So, everyone has at least one friend who has the gift of the gab…I had such a friend, who shall remain anonymous at this time for safety purposes…mine!

So, this friend of mine was really into cleaning. Spring cleaning, to be exact! She’d start by rattling off a list of cleaning products she was going to utilize. Next, she would take me on a journey upstairs to the bedrooms and bathrooms, then continuing downstairs with the living room, dining room and finally the kitchen. By the time she was finished, I was exhausted!

Although, I wasn’t into cleaning like she was, I couldn’t help being drawn into her guilty pleasure…it was as if I was there.

And that leads me into my next TIP…


A “Series of Shots” is just that…it presents a scene in one location in a series of camera shots.

For Example:


1. Sinister Clouds devour the sky.

2. A menacing lighting bolt strikes a tree, ripping a limb off.

3. Colossal ice pellets plummet to the ground, blanketing the street.

4. An out of control Jeep skids to a stop, just short of the falling limb.

A Series of Shots are usually ACTION scenes.

Like my friend, who for some sick reason, loved to clean, and then proceeded to TELL me about it…A Series of Shots does the same, but instead of TELLING, it will SHOW the audience by placing the scene in short dramatic shots.

Okay, that’s my TIP for today. Now…the challenge for you is to go ahead and try to write a scene with a SERIES OF SHOTS.

Until then…Write On!








Exit…Stage Right.


In 1959 Hanna Barbera created a cartoon character named Snagglepuss. He was a pink mountain lion whose trademark line was ”Exit. Stage Right “ or “Exit. Stage Left.”

So, what’s Snagglepuss got to do with this Blog? Well, nothing but I’m going to use his line “Exit. Stage Right” to lead into my next TIP.

When your character is HEARD but not SEEN you will use:

O.S. (Abbreviation for Off Stage).

For example:


The family is seated around the dinner table, ready to eat.

Where is Tau?

TAU (O.S.)
I’m doing my homework!
Save me some chicken!

Although our character Tau is not physically present with the family at the dinner table, Tau is still included in the scene.

Okay, that’s my Tip for today, until then…Write on!




(aka: Master Screenplay Heading)


Today’s Tip…what happens after “FADE IN?”

It is sometimes referred to as a Master Screenplay Heading, but is most widely known as a


The Slug Line informs the reader, actor/actress, director, etc., on where the scene is located (inside or outside), the location, and finally the time of day.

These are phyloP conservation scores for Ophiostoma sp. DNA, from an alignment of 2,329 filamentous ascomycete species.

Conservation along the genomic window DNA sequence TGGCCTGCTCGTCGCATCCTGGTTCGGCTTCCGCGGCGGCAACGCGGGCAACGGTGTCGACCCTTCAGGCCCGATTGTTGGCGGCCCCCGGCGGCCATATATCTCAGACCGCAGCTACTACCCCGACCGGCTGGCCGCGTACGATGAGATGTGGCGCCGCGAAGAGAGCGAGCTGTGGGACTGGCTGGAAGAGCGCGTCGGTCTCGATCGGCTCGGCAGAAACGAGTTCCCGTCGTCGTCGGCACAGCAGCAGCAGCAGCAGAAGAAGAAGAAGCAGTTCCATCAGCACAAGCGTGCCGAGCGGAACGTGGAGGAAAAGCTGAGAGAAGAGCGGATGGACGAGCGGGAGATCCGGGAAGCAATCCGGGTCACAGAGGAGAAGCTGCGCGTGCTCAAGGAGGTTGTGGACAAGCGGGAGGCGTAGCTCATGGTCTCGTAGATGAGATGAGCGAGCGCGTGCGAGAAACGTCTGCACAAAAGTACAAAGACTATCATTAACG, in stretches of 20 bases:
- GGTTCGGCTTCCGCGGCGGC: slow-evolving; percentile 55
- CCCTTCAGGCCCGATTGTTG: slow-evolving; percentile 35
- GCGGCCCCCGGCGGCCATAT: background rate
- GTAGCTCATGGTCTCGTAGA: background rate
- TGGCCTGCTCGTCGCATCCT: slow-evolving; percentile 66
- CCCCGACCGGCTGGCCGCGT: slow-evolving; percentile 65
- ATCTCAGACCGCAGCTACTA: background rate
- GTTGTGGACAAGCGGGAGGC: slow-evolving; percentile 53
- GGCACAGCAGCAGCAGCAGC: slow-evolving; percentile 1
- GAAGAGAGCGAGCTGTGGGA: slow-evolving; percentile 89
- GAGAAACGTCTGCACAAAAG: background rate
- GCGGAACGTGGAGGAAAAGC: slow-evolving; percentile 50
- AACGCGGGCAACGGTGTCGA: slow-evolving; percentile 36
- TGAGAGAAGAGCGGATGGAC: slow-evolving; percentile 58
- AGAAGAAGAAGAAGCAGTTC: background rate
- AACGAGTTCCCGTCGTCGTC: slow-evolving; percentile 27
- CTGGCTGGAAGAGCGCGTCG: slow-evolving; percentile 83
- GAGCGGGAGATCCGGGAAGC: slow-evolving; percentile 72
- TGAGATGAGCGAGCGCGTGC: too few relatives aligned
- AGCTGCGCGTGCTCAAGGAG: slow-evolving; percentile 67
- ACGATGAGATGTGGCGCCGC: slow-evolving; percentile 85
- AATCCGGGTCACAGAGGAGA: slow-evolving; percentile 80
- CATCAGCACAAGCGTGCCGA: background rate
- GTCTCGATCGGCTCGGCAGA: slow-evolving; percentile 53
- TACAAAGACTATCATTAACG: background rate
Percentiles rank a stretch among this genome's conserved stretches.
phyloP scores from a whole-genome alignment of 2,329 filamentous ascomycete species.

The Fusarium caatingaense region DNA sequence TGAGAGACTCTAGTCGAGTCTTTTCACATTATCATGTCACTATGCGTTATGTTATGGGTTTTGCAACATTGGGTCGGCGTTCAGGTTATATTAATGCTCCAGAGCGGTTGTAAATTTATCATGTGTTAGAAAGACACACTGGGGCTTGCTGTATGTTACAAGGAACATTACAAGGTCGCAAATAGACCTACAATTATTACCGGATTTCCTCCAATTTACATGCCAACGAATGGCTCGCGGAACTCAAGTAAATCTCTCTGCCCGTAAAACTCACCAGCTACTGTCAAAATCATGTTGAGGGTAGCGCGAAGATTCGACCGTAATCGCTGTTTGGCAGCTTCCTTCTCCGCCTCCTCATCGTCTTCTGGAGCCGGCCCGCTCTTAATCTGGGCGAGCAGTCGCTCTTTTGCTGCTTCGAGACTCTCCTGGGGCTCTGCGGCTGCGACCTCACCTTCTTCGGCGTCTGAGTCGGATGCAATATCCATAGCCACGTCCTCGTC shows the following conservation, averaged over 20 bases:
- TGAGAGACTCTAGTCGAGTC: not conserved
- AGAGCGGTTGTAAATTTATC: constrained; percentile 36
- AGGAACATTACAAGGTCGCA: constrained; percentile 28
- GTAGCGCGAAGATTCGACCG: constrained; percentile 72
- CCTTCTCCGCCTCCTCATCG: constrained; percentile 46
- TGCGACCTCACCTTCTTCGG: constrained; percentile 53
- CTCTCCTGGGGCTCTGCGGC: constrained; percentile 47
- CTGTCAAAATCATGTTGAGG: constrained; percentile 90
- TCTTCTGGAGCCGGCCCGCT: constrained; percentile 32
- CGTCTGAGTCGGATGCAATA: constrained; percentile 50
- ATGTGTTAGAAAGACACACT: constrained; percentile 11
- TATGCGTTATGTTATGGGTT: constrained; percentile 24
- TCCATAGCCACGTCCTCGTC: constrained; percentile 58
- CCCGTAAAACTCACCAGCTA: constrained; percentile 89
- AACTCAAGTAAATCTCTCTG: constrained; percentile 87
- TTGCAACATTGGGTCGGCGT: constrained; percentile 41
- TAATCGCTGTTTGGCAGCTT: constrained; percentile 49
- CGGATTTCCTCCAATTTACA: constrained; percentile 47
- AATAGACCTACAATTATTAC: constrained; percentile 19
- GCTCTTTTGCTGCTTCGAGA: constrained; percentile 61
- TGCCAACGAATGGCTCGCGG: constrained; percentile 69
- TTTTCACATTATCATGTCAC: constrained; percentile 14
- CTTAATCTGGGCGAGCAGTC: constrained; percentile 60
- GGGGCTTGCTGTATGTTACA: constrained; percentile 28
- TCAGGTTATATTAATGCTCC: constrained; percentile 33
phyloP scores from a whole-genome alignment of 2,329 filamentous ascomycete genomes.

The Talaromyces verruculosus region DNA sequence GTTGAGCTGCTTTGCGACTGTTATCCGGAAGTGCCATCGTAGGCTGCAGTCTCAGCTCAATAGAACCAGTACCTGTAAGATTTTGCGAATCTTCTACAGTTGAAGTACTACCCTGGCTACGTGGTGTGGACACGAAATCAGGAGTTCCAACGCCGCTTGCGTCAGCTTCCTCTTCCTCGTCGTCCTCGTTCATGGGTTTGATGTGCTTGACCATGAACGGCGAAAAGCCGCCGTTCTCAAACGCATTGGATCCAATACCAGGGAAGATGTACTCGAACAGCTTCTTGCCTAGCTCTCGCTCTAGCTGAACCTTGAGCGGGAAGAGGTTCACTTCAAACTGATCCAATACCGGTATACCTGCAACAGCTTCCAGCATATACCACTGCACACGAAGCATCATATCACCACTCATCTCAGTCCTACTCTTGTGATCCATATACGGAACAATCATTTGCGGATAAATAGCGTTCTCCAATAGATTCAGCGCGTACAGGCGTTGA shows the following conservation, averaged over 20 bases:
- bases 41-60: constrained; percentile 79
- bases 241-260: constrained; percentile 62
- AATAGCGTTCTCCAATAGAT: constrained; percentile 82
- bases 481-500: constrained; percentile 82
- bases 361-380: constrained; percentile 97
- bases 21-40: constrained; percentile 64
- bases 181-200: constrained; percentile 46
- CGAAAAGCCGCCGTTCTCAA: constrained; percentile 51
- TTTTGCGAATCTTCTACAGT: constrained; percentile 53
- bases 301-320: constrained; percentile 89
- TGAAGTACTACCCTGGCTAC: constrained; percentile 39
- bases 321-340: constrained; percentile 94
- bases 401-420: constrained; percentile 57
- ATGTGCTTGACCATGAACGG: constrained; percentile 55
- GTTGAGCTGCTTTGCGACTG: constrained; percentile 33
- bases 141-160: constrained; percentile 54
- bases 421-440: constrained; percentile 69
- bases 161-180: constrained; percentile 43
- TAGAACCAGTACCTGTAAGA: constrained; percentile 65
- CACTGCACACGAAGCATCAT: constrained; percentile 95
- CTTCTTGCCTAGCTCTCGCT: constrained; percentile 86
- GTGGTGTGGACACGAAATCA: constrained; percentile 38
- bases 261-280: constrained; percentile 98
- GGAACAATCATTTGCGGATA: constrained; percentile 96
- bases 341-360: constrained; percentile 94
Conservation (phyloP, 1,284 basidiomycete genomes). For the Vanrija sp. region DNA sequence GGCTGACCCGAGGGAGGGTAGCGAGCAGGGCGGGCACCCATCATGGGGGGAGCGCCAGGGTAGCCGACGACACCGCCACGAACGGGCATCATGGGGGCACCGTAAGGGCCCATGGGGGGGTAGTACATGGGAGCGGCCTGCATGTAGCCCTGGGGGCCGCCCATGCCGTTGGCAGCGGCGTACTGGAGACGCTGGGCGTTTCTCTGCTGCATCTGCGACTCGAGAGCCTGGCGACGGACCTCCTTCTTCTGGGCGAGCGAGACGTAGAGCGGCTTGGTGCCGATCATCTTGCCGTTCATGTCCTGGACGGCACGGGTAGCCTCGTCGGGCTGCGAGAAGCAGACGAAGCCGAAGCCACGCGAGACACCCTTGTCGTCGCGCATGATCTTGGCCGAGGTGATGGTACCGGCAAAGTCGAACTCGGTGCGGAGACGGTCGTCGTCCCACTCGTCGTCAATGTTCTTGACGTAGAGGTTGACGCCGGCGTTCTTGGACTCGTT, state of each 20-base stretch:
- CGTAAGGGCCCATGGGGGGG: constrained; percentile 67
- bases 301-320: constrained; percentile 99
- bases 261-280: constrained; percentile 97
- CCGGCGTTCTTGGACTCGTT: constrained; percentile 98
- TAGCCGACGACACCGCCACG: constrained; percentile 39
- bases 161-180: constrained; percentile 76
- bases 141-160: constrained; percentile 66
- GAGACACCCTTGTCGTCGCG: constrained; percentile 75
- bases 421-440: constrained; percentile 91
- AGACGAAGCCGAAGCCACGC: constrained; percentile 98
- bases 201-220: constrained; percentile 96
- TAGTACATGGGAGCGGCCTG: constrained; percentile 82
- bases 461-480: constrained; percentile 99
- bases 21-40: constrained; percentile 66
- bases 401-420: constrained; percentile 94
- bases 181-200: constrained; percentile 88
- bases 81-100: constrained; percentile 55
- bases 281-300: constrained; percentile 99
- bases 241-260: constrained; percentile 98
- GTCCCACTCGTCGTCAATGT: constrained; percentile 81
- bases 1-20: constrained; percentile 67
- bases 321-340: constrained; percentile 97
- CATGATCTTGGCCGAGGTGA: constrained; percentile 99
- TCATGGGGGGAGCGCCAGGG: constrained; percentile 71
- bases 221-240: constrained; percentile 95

INT.    (abbreviation for INTERIOR or that the scene takes place inside).

EXT.   (abbreviation for EXTERIOR or that the scene takes place outside).

HOUSE                  (location of scene)
TAU’S HOUSE     (specific location of scene)

DAY         (When scene takes place)
NIGHT     (When scene takes place)

So, if you put all these elements together, it should look like this:




Okay, that’s the Tip for today.  We’ll take it slow for now…as there may be folks who have never written a script.

Until then…Write On!




fade in

So…your story is ready to be told, but how do you start?

If you are not familiar with the set-up of a screenplay, the first words to go on your script will be:


Now there are some folks who don’t like to follow the rules and may not choose this as a lead into their script…and that’s okay.   However, for the sake of following the Master Screenplay Format, we will use this to signal the beginning of our screenplay.

The last words to go on your script will be:


As you may have already guessed, this signals “THE END” of your story.

Everything in-between FADE IN and FADE OUT,  is YOUR STORY.
We’ll discuss the “everything in-between” on the next post.

So that’s my Tip for today!  For now, visualize what your story is about,  just as you want it to be seen on the Big Screen!

So, you wanta write a screenplay?

It\'s within your reach.Talofa everyone!  This is technically my first post, so I’ll try to keep it short and sweet.  Let’s start with first things first. 

First tip of the day is…have a great idea for a story.  That’s easy, you think, until you start writing and your great idea is only a couple of pages in length.  That’s fantastic!…if you were submitting a short story for a magazine, but for a screenplay, every page counts because each page is approximately a minute in time.  A feature-length flick is usually 120 minutes in length (there are 90 minute features, but rare these days),  therefore, your script should be 120 pages (or 90)  in length as well.

So, before you start writing, keep this in mind! 

Okay…that’s my tip for  today!  Check back for more of Tau’s tips for scripts!

Write On!